Also the COVID pandemic has taught Lego a lot about production forecasting. They are now offering preorders not only on their online shop but major retailers such as Amazon as well. Lego no doubtedly wants the money that would have gone into the secondhand market in THEIR pocket and will do what it takes to get there.
Yup, add to that, the Tumbler, as we recently saw!
That said, when the UCS MF does eventually retire, I think it will appreciate in price, but perhaps not as much as previously.
I actually agree and disagree with your assessment on lego being an investment. Alot of the points you make are valid. But for investing, it takes a lot of skills to make it work with a lot of profit unless you happen to have a lot of cash and goes in during crisis like the one we had last year or in 08, then you’re certain to make some solid returns.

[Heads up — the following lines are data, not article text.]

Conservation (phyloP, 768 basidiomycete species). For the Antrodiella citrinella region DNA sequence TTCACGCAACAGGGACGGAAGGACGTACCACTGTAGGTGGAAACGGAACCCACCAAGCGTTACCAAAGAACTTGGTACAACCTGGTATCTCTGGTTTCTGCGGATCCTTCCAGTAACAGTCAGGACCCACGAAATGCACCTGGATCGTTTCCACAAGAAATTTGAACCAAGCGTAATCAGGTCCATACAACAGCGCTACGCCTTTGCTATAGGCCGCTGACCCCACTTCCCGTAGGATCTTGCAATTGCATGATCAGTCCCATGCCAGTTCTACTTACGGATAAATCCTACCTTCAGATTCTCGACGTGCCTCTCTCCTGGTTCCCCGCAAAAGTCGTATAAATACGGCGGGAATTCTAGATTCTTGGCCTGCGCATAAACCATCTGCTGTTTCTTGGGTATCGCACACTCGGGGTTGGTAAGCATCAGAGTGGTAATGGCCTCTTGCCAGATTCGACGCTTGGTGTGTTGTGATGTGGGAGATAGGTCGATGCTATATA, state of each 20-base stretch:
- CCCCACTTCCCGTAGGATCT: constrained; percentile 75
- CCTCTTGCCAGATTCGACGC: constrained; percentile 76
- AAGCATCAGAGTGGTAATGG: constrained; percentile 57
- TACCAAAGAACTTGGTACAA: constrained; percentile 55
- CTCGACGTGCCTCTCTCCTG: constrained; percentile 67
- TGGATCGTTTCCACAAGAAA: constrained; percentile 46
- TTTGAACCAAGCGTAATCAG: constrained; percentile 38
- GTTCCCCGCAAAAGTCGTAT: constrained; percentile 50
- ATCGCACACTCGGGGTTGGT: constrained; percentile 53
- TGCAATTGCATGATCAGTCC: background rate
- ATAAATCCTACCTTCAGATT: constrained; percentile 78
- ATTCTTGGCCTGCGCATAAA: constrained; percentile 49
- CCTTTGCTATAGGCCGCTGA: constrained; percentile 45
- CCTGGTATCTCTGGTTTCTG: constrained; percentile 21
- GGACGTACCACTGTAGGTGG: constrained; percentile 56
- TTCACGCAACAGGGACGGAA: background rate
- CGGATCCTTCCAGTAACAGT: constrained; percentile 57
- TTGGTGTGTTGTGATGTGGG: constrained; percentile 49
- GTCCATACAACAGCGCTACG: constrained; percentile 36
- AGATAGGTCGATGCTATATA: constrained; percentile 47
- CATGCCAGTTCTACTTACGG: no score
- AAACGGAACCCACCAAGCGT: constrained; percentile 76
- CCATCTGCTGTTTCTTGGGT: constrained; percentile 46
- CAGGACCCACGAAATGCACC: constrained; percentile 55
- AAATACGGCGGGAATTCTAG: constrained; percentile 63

Just like stocks and shares, if you don’t actively study, dont understand options, spacs, don’t do technical analysis or just read online and follow buys on meme stock, penny stock, or do crypto, nft, you can quite easily lose alot of money or be sitting on something for a long time. Stocks don’t necessarily move upwards with good quarterly financial reports, etc, in fact sometimes they fall and if you calculate the average index or roi, you can say most people over an average of 10 years maybe makes a 7 percent.